Talking about nature has frequently become talking about extinction, decline and loss. But it does not have to be that way. The digital storytelling project “Lost and Found” works to bring to life the inspirational stories of those animals and plants that were thought extinct for at least one human generation, but were eventually rediscovered.

Our goal is to use the universal language of storytelling to change the conversation around conservation, away from doom and gloom, and towards a more positive and enthusiastic message. That is why we want to share our stories of species rediscoveries with the world, and have made them freely available on our website in both written and cartoon format, with a new video animation format already in the works. We currently have 15 stories, soon to be 20, covering anything from squirrels to toads and salamanders to bower birds, from across Latin America, Oceania and Asia. Have you heard the story of the Woolly Flying Squirrel? The Rainbow Toad? What about the Bermuda Petrel? If you are curious, have a look!

We also have a blog where we hear from those with a story to tell around a species rediscovery. Many of these are scientists that have themselves been involved in rediscovering or searching a species long considered extinct, but we welcome a variety of content around species rediscovery. Drop us a line if you are interested!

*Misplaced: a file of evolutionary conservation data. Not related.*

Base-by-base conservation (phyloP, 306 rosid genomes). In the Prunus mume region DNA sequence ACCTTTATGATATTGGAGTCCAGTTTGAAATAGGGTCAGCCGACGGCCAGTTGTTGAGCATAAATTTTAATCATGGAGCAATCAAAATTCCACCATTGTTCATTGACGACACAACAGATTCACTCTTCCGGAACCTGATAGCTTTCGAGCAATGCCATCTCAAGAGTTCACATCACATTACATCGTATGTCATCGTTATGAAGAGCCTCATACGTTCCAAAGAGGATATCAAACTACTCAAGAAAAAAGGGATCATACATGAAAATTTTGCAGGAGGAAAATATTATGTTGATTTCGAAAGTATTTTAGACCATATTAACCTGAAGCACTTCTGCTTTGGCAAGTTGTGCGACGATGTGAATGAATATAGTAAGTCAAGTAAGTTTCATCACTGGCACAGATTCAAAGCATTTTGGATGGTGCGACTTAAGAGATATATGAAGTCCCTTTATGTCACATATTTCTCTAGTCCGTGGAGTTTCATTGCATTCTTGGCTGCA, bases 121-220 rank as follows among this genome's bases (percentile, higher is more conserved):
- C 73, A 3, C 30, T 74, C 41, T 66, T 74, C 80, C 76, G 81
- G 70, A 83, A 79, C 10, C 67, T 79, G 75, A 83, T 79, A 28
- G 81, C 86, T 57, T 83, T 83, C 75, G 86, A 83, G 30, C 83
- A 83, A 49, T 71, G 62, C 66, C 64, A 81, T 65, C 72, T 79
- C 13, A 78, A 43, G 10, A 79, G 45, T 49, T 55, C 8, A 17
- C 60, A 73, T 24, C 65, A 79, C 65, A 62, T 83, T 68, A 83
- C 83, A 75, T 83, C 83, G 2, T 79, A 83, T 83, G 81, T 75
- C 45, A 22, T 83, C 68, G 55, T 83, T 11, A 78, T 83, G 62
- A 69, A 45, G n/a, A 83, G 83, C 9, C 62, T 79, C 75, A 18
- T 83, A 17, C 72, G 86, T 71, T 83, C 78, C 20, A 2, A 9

Beyond talking about animals and plants we also focus on telling the stories of the incredible people involved in these rediscoveries. Many of our stories of rediscovery are also unique examples of human dedication, passion and optimism. This means that, beyond spreading a message of hope to all those who care about nature, our content can be exciting even to those readers not naturally motivated to read about lizards, bats or snakes. After all, who does not like a good story?

Diogo Veríssimo is a conservation scientist with a passion for great stories and happy endings. His work has taken him beyond his native Portugal to Latin America, South Asia and West Africa where he has applied his knowledge of marketing and conservation to help tackle challenges such as human-wildlife coexistence, wildlife trade or natural resource management.